Pharma Soulmate: Summit Session Details How Bayer, Evotec Became Each Other’s Preferred Partner

Global Alliance Summit,

Posted By Jon Lavietes, Tuesday, March 16, 2021

The second day of the 2021 ASAP Global Alliance Summit rolled on with an in-depth look into a decade-old alliance that grew from a single initiative into a complex multipartnership arrangement involving drug candidates in a few disease areas. The session “Bayer and Evotec: from a Single Alliance to a Truly Preferred Partnership” is the story of how an 150-year-old health and nutrition company that has recently revamped its alliance practice found success with a little-known biotech whose mission is to accelerate drug development through a data platform that enables rapid access to multiple modalities”— a “data-driven Autobahn,” as Steve Courtney, PhD, senior vice president of global alliance management at Evotec, described it.

Courtney and Christoph Huwe, CSAP, PhD, director of strategic alliance management at Bayer Pharmaceuticals, walked virtual attendees through the evolution of a relationship that began with an endometriosis project in 2012 and evolved to tackle more complex initiatives in kidney disease in 2016 and polycystic ovary syndrome in 2019, all the while dispensing tips on how parties recognize when they have found their “partner of choice”—the Holy Grail of alliance management, in some people’s eyes—and maintaining such a relationship for the long haul.

Here is a sampling of lessons that emerged from this journey.

Visualize Your Ideal Partner, but Know That No Ally Is Perfect

First, Huwe encouraged the audience to dream about what a perfect ally looks like, even if such a thing doesn’t truly exist.

“Take some time to write down an ideal partner profile,” he said, “It helps you later in identifying gaps you have to fill.”

When you enter into any collaboration, it’s imperative to understand your partner’s capabilities. More often than not, the partner organization doesn’t have every single item on your strategic, operational, and cultural wish list.

Even though things may start to click over the course of that first alliance initiative, it isn’t always a given that that partner is the best fit for the next collaboration, even if the parties are enjoying a harmonious relationship. True, there are distinct practical advantages to running with your current dance partner—for example, contact negotiations are often easier because you “always have agreements in place” upon which to build, noted Huwe. Team morale certainly is an important intangible, so it’s easier to achieve buy-in from the troops on the ground if they already have confidence in their peers currently occupying the foxhole with them.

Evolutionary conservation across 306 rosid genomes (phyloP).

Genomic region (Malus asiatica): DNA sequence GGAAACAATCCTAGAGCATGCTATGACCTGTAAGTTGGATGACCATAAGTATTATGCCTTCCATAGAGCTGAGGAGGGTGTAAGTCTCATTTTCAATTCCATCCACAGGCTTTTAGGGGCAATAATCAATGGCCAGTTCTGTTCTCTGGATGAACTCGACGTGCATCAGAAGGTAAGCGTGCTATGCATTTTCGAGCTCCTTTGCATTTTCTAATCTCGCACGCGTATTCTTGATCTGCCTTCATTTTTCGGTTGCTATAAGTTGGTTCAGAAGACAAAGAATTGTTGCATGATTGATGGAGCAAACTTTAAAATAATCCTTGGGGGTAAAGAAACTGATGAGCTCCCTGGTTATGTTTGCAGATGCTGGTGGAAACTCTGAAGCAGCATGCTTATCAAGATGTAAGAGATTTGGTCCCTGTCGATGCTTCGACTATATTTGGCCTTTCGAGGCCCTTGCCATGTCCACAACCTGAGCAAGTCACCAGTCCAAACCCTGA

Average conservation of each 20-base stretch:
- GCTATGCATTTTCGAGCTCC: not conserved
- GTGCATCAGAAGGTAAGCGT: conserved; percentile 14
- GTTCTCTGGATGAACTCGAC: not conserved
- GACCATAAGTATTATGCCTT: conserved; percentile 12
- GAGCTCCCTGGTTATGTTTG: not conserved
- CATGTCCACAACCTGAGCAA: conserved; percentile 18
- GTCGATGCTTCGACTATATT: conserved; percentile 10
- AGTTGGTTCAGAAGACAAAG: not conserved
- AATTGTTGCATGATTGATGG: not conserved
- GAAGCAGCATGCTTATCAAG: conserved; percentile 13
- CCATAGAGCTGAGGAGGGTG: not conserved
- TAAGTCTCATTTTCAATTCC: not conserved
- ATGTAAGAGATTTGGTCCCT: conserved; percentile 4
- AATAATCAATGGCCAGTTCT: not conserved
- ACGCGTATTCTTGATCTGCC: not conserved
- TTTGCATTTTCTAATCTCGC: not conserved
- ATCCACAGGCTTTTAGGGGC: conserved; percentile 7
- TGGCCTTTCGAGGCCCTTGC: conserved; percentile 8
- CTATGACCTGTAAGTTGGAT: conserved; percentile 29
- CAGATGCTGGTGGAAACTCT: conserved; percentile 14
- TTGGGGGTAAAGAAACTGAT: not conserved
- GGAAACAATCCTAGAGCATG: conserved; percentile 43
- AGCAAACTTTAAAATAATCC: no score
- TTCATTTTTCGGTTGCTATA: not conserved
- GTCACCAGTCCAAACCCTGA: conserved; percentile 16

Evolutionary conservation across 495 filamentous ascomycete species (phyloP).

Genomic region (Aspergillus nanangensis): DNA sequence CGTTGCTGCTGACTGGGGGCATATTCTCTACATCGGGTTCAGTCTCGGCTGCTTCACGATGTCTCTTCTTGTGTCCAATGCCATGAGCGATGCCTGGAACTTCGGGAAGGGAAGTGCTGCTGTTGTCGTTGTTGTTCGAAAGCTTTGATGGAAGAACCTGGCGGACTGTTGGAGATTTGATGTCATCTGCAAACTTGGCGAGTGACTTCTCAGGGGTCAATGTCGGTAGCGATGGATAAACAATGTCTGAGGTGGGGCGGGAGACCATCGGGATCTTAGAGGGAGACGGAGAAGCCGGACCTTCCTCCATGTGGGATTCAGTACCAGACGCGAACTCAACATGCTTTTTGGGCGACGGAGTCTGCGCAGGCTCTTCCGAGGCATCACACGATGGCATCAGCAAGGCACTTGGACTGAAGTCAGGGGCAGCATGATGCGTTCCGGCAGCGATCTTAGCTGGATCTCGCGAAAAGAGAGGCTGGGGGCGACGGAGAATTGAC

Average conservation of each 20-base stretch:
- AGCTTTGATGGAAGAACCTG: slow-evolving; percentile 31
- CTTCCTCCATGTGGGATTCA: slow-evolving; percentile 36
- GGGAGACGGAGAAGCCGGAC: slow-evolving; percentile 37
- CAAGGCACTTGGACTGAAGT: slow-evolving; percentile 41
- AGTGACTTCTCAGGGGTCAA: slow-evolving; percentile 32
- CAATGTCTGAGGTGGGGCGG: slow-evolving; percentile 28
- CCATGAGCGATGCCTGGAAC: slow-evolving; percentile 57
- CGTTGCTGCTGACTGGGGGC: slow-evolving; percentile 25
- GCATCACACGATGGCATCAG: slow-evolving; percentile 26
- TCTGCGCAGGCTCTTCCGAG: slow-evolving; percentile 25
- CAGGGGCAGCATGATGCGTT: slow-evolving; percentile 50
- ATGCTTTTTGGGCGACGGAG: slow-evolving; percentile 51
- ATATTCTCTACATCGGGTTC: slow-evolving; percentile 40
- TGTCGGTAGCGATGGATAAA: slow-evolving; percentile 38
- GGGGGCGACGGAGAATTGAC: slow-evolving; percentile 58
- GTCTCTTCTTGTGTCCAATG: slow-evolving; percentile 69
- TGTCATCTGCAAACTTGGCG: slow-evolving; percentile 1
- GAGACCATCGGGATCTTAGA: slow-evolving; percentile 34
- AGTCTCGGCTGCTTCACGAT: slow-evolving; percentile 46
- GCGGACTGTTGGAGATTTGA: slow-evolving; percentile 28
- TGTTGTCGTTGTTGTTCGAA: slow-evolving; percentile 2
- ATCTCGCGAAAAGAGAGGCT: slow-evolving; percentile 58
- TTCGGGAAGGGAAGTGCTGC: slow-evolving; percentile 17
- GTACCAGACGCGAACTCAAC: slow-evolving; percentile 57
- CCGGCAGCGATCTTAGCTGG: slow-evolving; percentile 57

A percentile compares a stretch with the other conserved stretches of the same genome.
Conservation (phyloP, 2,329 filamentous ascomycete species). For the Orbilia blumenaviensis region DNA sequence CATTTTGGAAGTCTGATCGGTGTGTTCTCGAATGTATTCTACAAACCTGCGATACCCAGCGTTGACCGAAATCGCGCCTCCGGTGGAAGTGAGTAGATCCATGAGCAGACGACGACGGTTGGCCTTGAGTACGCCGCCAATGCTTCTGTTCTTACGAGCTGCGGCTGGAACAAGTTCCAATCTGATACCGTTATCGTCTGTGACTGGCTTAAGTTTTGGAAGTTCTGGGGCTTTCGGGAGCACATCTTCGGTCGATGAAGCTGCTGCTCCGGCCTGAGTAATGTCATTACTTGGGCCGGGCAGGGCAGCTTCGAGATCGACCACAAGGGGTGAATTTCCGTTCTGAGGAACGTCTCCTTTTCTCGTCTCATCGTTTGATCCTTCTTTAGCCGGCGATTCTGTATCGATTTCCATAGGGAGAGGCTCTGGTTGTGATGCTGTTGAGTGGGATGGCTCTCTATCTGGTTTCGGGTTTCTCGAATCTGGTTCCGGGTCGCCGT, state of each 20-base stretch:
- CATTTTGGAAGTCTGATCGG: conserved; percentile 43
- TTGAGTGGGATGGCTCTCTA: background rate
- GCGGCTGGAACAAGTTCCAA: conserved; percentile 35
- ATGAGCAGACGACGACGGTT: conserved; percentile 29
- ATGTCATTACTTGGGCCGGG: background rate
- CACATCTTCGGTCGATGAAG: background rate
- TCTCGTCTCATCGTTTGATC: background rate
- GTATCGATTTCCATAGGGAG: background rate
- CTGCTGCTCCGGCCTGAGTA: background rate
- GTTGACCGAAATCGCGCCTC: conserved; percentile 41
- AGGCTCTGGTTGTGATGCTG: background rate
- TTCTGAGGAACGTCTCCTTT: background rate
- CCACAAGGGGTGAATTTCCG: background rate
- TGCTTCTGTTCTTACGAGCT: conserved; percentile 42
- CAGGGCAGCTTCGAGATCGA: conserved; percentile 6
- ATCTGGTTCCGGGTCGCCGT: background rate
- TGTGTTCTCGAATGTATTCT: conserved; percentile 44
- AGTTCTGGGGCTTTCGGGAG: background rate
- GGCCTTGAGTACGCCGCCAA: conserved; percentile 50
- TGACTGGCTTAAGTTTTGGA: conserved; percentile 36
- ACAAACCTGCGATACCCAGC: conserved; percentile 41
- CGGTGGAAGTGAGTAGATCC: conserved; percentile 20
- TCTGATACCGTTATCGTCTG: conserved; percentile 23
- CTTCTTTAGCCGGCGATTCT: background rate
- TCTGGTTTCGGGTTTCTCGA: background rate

However, there are still potential risks with a known quantity. Foremost is the possibility that the current partner doesn’t have the exact capabilities or knowledge base required for the task at hand. Huwe reminded listeners that it isn’t enough to like the team you are working with. After all, there is tremendous risk if you settle on a “suboptimal partner,” he warned. It’s important to remember that there’s potential for complexity in any partnership, and that you may “have to challenge yourself a little bit” by adding additional partners, counseled Huwe, something Bayer and Evotec did in their later collaborations.

“Startup Framework” Gets Alliance Ready for Liftoff into New Territory

Courtney outlined for viewers the tenets for building the launching pad for an alliance’s blastoff. Although he hit any familiar notes—Evotec and Bayer set up prep meetings to educate stakeholders who “didn’t have expediency in working with alliances” on the importance of the partnership to overall company goals and how the collaboration will operate on a day-to-day basis—Courtney introduced the intriguing concept of bringing a “startup company framework” to the alliance that would make “colleagues feel like they’re in a different organization.” This discouraged team members from consciously or unconsciously applying their company’s principles when they weren’t appropriate for the situation or adhering to a “not-invented-here syndrome.” It also helped build a common understanding, in Courtney’s observation.

After gaining senior executive sponsorship and executing an alliance kickoff meeting to go over the value proposition between the partners and senior management’s goals, Courtney recommended setting up “an early feedback collection point to get some views on how things are going” approximately three to six months after the launch.

Leaving Battles on the Ground

Along the way, Bayer and Evotec heavily emphasized a philosophy that conflict resolution should be conducted by the ground troops, not the generals. Huwe urged attendees to be “proactive in searching for potential issues.” When quarrels arise, the organizations actually investigate the situation separately first before meeting jointly to share findings.

“You get more candid feedback [that way],” he observed.

From there, the alliance managers ask the teams to resolve their differences, or at least lay the groundwork for a resolution, without escalating affairs to senior management—Huwe noted that the alliance leaders have rejected proposals to appeal to governance committees on several occasions.

“We really rely on teams to come up with resolutions themselves,” he said.

This blog post only represents the tip of the iceberg of what Huwe and Courtney shared about the Bayer-Evotec alliance. Summit registrants can learn many more unique tricks of the trade that can be applied to alliances across all industries by accessing this presentation and every other live and on-demand Summit session in the event portal. In the meantime, check back at this blog tomorrow for recaps from the Summit’s final day.